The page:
Do Montresor's characteristics justify his actions? how????

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coachingcorner's profile pic

coachingcorner | High School Teacher | (Level 1) Senior Educator

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An unfortuante person who has suffered injustice or cruel treatment in childhood can sometimes grow up to inflict pain on others, but this can only ever explain their evil actions, not justify or condone them. We do not find out if anything has happened to Montressor that far back, only reading about some sort of imagined slight that happened more recently. However Montressor's characteristics come across as  vindictive, analytical, narcissistic and methodical character traits. Also, he is obsessive as we see by his careful calculations about the interment at the end. Perhaps he has become over-sensitized to matters affronting his self-esteem, and that is why he responded in such an over the top way to a small insult.

bullgatortail's profile pic

bullgatortail | High School Teacher | (Level 1) Distinguished Educator

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Nothing can really justify out-and-out premeditated murder, and certainly this is true of Montressor's actions in Edgar Allan Poe's short story, "The Cask of Amontillado." We are never specifically told what act Fortunato has inflicted upon Montressor to cause such a horrific response. We can only assume that it was an insult of some sort, perhaps perpetrated at a much earlier time. Both Montressor and Fortunato are obviously of a higher and wealthier class than the average person, and family or personal honor seems to be at the heart of the matter. Certainly Montressor has planned his revenge well, and he succeeds with the perfect crime. But justification can never really be accorded him; his choice to take personal action instead of through lawful means makes him a murderer and a criminal--nothing more.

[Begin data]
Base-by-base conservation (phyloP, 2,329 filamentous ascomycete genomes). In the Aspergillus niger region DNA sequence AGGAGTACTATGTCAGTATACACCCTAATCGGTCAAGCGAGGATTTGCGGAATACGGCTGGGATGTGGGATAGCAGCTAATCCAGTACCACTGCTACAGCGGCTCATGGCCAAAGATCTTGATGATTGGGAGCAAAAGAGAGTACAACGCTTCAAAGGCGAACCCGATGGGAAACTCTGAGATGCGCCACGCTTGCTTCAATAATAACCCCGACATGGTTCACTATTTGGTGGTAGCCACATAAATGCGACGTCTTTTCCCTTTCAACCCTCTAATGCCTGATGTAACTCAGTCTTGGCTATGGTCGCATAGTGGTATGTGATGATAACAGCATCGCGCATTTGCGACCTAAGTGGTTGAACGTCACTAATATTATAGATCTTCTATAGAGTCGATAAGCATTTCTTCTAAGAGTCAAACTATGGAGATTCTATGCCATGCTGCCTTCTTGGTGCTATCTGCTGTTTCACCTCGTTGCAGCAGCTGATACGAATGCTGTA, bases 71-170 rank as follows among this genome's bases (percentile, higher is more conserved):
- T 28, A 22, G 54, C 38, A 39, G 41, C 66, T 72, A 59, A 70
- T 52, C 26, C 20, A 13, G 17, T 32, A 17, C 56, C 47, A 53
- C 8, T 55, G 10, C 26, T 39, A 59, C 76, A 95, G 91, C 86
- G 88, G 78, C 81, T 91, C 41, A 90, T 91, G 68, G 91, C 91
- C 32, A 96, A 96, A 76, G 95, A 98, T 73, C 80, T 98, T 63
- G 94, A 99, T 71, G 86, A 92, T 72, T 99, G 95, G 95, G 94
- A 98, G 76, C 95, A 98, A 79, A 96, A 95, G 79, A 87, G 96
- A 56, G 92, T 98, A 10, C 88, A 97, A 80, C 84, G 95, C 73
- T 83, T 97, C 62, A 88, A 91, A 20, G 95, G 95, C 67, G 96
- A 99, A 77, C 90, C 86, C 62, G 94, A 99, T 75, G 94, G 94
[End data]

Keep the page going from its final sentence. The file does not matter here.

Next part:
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anthonda49 | Middle School Teacher | (Level 2) Associate Educator

Posted on

Montressor is very much like Fortunado in that he is arrogant. Fortunado is arrogant in that he succumbs to flattery about his knowledge of wines. Montressor's horrifying action stems from an insult to his reputation about being knowledgeable about wines that Fortunado made in a remark to others. Unfortunately for Fortunado, Montressoris a more diabolical person who can plot the demise of another and barely show any hesitation. He is educated in repartee as his constant gibes toward the unfortunate, drunken Fortunado. The plans are made for every possible event that might forestall his plan to do away with the man who insulted him. This egotistical, scheming murderer had no real justification for his actions. No one would ever know what happened to Fortunado except Montressor himself. It was not an act of self-defense or even an eye-for-an-eye revenge. It was arrogance of the utmost.

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